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Proximal hamstring injury
Other Resources UpToDate PubMed

Proximal hamstring injury

Contributors: Andrew Alwood DO, Katie Rizzone MD, MPH
Other Resources UpToDate PubMed


Causes / typical injury mechanism: Proximal hamstring injuries are acute injuries secondary to rapid / forceful knee extension and hip flexion.

Classic history and presentation: History may include rapid acceleration and kicking sports such as sprinting, hurdling, soccer, and water skiing.

Prevalence: Up to 30% of acute athletic injuries involve the hamstrings. Professional soccer players injure their hamstrings at a rate of about 20% per season.
  • Age – Skeletally mature athletes and weekend warriors.
  • Sex / gender – Male athletes are most commonly affected.
Risk factors: The biggest risk factor for proximal hamstring injuries is history of previous injury to this area. Other risk factors include hamstring-quadriceps strength ratio imbalance (< 0.6 hamstring-quadriceps strength), playing sports that involve rapid acceleration, kicking, and ballistic movement (most commonly soccer), core stability, lumbopelvic position, inadequate warm-up, muscle fatigue, age older than 25 years, and possibly reduced hip flexor flexibility.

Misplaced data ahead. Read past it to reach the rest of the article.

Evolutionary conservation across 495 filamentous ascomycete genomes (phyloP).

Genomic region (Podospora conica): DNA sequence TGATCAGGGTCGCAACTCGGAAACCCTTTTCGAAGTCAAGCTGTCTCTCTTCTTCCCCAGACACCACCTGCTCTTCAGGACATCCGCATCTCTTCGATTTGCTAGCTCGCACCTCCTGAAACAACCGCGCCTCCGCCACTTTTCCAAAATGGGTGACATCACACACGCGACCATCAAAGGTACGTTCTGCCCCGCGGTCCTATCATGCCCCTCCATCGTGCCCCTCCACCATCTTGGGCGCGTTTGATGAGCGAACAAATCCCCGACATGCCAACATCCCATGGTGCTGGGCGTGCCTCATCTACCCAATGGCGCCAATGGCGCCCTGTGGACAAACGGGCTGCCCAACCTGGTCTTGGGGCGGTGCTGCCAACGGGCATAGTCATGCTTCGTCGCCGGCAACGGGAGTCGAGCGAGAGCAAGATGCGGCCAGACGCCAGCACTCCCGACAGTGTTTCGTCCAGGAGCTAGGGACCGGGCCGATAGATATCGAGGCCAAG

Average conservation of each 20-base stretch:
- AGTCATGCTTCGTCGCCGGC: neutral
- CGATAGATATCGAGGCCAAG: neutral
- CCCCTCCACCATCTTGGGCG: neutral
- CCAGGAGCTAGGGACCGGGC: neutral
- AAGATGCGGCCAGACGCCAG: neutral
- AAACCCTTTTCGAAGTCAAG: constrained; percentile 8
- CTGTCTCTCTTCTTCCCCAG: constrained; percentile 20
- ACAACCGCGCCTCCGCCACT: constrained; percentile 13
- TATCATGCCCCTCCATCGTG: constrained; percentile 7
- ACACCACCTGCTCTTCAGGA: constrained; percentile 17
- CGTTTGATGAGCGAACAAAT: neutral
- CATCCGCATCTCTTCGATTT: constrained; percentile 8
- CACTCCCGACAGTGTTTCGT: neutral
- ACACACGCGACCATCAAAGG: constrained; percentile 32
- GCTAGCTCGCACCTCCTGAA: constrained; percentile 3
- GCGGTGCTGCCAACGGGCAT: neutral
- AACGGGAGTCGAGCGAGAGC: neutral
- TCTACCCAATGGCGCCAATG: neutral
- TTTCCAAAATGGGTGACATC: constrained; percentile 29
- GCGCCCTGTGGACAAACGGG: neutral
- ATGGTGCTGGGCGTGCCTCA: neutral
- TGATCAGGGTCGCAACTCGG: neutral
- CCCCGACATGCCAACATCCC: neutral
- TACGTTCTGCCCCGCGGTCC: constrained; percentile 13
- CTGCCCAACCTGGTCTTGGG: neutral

Pathophysiology: Eccentric contraction of hamstrings while in position of maximum stretch leads to a continuum of injury ranging from myofibril disruption to disruption of the extracellular matrix and fascia, resulting in bleeding, retraction, and scar formation.

Grade / classification system: Proximal hamstring injuries are generally descriptive based upon MRI: number of tendons involved, amount of retraction from ischial tuberosity. Cohen et al described an MRI Scoring System for Hamstring Injuries that predicts time missed from competition. If the injury occurs in the muscle, a standard grading scheme of grade 1 (stretched), grade 2 (partial tear < 50% of muscle belly), or grade 3 (complete tear) may be used.


S76.309A – Unspecified injury of muscle, fascia and tendon of the posterior muscle group at thigh level, unspecified thigh, initial encounter

135851009 – Hamstring injury

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Differential Diagnosis & Pitfalls

  • Lumbar radiculopathy
  • Deep gluteal space pathology
  • Hip labral tear
  • Sacroiliac joint disease / arthropathy
  • Muscle contusion

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Last Reviewed:11/17/2020
Last Updated:12/04/2020
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Proximal hamstring injury
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